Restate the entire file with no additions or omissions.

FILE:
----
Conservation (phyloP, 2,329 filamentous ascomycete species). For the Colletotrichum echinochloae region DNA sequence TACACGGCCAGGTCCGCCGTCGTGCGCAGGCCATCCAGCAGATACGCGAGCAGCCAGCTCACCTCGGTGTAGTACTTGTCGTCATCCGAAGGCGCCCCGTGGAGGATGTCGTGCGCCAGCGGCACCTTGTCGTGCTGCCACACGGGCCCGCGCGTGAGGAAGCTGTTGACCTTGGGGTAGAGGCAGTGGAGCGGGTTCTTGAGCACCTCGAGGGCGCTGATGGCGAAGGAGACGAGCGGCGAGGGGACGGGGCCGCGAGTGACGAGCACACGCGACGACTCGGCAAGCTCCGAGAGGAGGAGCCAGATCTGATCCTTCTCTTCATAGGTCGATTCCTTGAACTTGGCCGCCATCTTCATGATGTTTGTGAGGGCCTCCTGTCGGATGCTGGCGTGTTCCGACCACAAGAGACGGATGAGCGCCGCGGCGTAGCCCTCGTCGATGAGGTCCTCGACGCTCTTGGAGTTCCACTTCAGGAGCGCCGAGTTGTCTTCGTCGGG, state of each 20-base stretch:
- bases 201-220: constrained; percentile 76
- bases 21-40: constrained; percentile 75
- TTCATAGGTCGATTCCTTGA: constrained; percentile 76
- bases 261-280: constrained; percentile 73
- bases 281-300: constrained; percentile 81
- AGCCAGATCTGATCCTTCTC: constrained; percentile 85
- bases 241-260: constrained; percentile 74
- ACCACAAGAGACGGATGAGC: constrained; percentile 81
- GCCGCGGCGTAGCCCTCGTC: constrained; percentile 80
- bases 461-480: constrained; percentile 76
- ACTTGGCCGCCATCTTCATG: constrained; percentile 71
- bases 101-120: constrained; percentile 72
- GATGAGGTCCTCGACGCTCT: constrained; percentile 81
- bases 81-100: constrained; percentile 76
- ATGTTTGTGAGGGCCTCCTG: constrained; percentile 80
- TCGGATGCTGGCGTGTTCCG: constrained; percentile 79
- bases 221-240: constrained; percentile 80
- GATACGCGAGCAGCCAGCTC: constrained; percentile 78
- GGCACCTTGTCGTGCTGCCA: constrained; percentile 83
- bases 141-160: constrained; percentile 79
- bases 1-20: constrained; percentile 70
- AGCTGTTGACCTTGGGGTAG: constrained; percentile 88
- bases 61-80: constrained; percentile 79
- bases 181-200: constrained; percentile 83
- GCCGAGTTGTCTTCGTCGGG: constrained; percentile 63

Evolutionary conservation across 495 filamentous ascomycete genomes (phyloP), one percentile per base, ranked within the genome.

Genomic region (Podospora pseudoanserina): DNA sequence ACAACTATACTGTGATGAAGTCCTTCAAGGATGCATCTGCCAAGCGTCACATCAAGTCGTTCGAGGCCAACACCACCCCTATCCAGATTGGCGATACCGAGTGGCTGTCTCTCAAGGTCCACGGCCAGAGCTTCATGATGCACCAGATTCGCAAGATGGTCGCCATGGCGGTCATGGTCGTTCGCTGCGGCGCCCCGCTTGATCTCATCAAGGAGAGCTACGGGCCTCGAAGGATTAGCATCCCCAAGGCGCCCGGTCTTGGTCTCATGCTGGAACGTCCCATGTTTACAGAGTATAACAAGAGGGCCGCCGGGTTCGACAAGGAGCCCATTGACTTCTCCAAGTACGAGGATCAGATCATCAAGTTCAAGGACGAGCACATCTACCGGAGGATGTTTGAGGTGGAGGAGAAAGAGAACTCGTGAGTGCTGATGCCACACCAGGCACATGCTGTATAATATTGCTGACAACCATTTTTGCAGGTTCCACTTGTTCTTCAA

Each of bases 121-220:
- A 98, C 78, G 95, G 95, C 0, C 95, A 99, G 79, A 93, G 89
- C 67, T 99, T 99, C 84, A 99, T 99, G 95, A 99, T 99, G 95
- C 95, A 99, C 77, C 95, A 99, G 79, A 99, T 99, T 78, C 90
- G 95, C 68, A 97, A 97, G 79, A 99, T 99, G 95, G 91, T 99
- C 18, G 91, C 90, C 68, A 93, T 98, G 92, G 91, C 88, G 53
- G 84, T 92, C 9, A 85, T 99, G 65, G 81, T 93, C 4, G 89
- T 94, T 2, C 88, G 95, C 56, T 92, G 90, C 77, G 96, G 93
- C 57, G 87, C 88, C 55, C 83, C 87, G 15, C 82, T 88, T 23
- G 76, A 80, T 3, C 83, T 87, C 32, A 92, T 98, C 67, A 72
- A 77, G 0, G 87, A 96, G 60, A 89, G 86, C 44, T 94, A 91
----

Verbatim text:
Conservation (phyloP, 2,329 filamentous ascomycete species). For the Colletotrichum echinochloae region DNA sequence TACACGGCCAGGTCCGCCGTCGTGCGCAGGCCATCCAGCAGATACGCGAGCAGCCAGCTCACCTCGGTGTAGTACTTGTCGTCATCCGAAGGCGCCCCGTGGAGGATGTCGTGCGCCAGCGGCACCTTGTCGTGCTGCCACACGGGCCCGCGCGTGAGGAAGCTGTTGACCTTGGGGTAGAGGCAGTGGAGCGGGTTCTTGAGCACCTCGAGGGCGCTGATGGCGAAGGAGACGAGCGGCGAGGGGACGGGGCCGCGAGTGACGAGCACACGCGACGACTCGGCAAGCTCCGAGAGGAGGAGCCAGATCTGATCCTTCTCTTCATAGGTCGATTCCTTGAACTTGGCCGCCATCTTCATGATGTTTGTGAGGGCCTCCTGTCGGATGCTGGCGTGTTCCGACCACAAGAGACGGATGAGCGCCGCGGCGTAGCCCTCGTCGATGAGGTCCTCGACGCTCTTGGAGTTCCACTTCAGGAGCGCCGAGTTGTCTTCGTCGGG, state of each 20-base stretch:
- bases 201-220: constrained; percentile 76
- bases 21-40: constrained; percentile 75
- TTCATAGGTCGATTCCTTGA: constrained; percentile 76
- bases 261-280: constrained; percentile 73
- bases 281-300: constrained; percentile 81
- AGCCAGATCTGATCCTTCTC: constrained; percentile 85
- bases 241-260: constrained; percentile 74
- ACCACAAGAGACGGATGAGC: constrained; percentile 81
- GCCGCGGCGTAGCCCTCGTC: constrained; percentile 80
- bases 461-480: constrained; percentile 76
- ACTTGGCCGCCATCTTCATG: constrained; percentile 71
- bases 101-120: constrained; percentile 72
- GATGAGGTCCTCGACGCTCT: constrained; percentile 81
- bases 81-100: constrained; percentile 76
- ATGTTTGTGAGGGCCTCCTG: constrained; percentile 80
- TCGGATGCTGGCGTGTTCCG: constrained; percentile 79
- bases 221-240: constrained; percentile 80
- GATACGCGAGCAGCCAGCTC: constrained; percentile 78
- GGCACCTTGTCGTGCTGCCA: constrained; percentile 83
- bases 141-160: constrained; percentile 79
- bases 1-20: constrained; percentile 70
- AGCTGTTGACCTTGGGGTAG: constrained; percentile 88
- bases 61-80: constrained; percentile 79
- bases 181-200: constrained; percentile 83
- GCCGAGTTGTCTTCGTCGGG: constrained; percentile 63

Evolutionary conservation across 495 filamentous ascomycete genomes (phyloP), one percentile per base, ranked within the genome.

Genomic region (Podospora pseudoanserina): DNA sequence ACAACTATACTGTGATGAAGTCCTTCAAGGATGCATCTGCCAAGCGTCACATCAAGTCGTTCGAGGCCAACACCACCCCTATCCAGATTGGCGATACCGAGTGGCTGTCTCTCAAGGTCCACGGCCAGAGCTTCATGATGCACCAGATTCGCAAGATGGTCGCCATGGCGGTCATGGTCGTTCGCTGCGGCGCCCCGCTTGATCTCATCAAGGAGAGCTACGGGCCTCGAAGGATTAGCATCCCCAAGGCGCCCGGTCTTGGTCTCATGCTGGAACGTCCCATGTTTACAGAGTATAACAAGAGGGCCGCCGGGTTCGACAAGGAGCCCATTGACTTCTCCAAGTACGAGGATCAGATCATCAAGTTCAAGGACGAGCACATCTACCGGAGGATGTTTGAGGTGGAGGAGAAAGAGAACTCGTGAGTGCTGATGCCACACCAGGCACATGCTGTATAATATTGCTGACAACCATTTTTGCAGGTTCCACTTGTTCTTCAA

Each of bases 121-220:
- A 98, C 78, G 95, G 95, C 0, C 95, A 99, G 79, A 93, G 89
- C 67, T 99, T 99, C 84, A 99, T 99, G 95, A 99, T 99, G 95
- C 95, A 99, C 77, C 95, A 99, G 79, A 99, T 99, T 78, C 90
- G 95, C 68, A 97, A 97, G 79, A 99, T 99, G 95, G 91, T 99
- C 18, G 91, C 90, C 68, A 93, T 98, G 92, G 91, C 88, G 53
- G 84, T 92, C 9, A 85, T 99, G 65, G 81, T 93, C 4, G 89
- T 94, T 2, C 88, G 95, C 56, T 92, G 90, C 77, G 96, G 93
- C 57, G 87, C 88, C 55, C 83, C 87, G 15, C 82, T 88, T 23
- G 76, A 80, T 3, C 83, T 87, C 32, A 92, T 98, C 67, A 72
- A 77, G 0, G 87, A 96, G 60, A 89, G 86, C 44, T 94, A 91